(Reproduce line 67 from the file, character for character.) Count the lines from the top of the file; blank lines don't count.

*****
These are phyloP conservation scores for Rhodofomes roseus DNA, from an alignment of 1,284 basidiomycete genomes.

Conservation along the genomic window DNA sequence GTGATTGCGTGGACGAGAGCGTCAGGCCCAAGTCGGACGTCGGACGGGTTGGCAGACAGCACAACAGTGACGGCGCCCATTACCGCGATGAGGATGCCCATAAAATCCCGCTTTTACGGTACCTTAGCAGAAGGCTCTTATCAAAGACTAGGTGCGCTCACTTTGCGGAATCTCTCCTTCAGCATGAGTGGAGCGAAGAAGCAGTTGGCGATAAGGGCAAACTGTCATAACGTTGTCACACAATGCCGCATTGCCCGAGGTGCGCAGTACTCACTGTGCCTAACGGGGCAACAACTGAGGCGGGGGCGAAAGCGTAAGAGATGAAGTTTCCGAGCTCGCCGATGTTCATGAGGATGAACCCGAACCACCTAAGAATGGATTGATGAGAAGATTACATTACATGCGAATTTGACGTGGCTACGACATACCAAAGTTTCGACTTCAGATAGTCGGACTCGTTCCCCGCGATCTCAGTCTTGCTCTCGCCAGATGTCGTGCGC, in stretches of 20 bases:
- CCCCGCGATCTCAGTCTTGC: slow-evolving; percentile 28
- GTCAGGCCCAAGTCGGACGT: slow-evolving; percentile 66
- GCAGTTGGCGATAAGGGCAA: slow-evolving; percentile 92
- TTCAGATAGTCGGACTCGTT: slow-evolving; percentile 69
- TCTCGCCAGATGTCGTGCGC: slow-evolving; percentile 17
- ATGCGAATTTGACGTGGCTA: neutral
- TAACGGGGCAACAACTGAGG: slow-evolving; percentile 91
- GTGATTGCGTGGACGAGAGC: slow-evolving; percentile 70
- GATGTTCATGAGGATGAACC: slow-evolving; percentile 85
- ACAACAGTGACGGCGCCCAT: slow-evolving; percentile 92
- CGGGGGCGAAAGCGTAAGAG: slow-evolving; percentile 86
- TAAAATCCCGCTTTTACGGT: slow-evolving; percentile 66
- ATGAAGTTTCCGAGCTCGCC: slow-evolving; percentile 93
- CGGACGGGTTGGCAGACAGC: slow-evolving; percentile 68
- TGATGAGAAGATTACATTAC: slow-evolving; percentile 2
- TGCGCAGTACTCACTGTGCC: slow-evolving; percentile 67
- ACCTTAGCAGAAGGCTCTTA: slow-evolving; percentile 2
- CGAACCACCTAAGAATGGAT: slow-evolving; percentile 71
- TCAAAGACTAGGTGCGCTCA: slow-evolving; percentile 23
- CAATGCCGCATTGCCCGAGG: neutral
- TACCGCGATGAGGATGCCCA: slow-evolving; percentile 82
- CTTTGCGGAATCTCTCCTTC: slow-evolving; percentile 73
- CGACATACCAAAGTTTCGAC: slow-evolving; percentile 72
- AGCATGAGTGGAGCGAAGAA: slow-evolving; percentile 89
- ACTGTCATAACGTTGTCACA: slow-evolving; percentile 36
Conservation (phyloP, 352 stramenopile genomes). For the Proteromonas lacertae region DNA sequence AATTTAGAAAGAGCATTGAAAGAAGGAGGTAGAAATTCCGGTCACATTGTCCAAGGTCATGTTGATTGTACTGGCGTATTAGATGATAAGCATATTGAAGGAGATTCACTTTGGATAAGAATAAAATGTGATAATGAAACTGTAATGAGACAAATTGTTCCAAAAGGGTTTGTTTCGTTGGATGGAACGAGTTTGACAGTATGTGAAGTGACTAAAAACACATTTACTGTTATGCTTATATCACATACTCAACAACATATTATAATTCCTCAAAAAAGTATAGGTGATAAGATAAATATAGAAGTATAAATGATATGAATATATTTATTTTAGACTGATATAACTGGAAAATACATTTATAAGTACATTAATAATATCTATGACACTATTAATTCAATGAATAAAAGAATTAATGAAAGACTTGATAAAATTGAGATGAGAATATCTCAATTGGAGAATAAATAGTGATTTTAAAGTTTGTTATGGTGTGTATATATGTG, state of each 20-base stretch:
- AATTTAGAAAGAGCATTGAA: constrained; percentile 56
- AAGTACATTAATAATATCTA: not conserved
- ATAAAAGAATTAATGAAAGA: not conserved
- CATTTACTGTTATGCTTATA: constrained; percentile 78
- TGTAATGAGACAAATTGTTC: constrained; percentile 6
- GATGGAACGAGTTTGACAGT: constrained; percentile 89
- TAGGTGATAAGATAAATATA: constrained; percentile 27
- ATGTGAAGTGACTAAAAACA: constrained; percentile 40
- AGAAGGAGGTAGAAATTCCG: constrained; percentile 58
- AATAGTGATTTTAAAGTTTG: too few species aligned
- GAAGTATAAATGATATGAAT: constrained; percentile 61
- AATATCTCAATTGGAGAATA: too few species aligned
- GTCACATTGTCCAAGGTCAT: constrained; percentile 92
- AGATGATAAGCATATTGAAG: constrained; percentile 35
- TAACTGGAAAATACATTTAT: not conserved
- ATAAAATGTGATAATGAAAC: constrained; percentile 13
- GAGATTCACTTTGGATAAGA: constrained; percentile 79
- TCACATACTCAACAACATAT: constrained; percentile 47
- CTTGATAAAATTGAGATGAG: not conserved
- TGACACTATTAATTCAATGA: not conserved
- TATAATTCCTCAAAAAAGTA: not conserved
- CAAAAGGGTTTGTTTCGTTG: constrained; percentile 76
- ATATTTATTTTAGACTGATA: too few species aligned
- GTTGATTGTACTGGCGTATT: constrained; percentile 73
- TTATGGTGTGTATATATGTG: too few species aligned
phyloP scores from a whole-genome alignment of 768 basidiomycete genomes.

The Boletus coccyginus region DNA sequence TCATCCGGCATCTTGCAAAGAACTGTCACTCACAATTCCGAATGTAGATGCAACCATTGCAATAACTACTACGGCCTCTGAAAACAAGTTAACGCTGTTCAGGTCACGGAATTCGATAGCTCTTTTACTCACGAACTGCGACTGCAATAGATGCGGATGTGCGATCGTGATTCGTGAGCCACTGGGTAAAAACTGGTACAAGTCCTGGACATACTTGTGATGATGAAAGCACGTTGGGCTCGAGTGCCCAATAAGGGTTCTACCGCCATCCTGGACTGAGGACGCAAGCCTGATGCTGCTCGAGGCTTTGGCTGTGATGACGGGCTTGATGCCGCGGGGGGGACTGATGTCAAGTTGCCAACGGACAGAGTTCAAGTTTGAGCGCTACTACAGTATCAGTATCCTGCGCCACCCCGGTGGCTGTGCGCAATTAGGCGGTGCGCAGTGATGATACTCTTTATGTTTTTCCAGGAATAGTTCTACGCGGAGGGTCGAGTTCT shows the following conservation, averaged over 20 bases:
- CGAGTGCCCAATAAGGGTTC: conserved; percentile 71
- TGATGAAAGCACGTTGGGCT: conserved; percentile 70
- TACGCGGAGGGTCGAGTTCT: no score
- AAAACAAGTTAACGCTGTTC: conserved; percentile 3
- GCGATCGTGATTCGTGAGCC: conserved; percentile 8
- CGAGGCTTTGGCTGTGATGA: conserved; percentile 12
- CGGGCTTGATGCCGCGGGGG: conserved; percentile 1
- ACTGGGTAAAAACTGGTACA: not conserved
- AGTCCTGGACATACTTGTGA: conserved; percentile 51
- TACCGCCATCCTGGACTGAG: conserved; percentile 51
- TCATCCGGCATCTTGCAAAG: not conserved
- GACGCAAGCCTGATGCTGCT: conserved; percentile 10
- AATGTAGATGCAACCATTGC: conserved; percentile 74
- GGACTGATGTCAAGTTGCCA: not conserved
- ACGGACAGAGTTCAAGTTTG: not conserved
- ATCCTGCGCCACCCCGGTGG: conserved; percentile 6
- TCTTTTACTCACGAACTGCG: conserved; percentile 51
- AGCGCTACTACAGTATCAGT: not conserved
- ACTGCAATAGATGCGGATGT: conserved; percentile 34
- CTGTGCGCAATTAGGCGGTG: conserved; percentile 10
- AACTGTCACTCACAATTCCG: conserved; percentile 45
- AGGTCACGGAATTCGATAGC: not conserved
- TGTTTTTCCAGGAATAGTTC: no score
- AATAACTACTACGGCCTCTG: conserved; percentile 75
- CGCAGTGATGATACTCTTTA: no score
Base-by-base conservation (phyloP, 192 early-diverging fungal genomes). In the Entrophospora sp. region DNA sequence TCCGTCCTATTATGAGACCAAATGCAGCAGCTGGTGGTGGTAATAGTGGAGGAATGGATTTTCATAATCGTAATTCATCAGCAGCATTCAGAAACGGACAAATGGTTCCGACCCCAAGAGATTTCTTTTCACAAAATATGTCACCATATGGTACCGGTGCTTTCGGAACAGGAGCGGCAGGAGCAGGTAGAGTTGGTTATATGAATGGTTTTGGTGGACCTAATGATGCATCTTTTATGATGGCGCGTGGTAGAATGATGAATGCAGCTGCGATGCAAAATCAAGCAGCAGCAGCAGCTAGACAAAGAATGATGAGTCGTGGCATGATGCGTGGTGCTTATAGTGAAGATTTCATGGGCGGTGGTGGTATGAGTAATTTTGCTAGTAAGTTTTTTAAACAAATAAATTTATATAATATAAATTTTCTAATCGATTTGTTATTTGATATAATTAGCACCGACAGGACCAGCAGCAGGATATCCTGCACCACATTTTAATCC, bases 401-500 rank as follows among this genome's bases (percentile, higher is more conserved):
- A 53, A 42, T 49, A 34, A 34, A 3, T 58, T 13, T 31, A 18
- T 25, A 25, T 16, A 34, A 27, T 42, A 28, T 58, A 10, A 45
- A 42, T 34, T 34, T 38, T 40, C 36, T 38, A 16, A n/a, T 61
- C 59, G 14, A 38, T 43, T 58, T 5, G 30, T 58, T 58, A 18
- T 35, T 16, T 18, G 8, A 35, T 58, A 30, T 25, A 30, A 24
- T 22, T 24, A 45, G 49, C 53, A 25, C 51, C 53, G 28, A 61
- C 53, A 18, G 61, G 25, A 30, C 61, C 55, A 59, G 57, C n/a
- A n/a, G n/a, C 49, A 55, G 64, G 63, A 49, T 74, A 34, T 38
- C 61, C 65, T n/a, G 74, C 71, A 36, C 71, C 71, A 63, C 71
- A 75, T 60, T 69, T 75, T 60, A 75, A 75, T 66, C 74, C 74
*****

- GACGCAAGCCTGATGCTGCT: conserved; percentile 10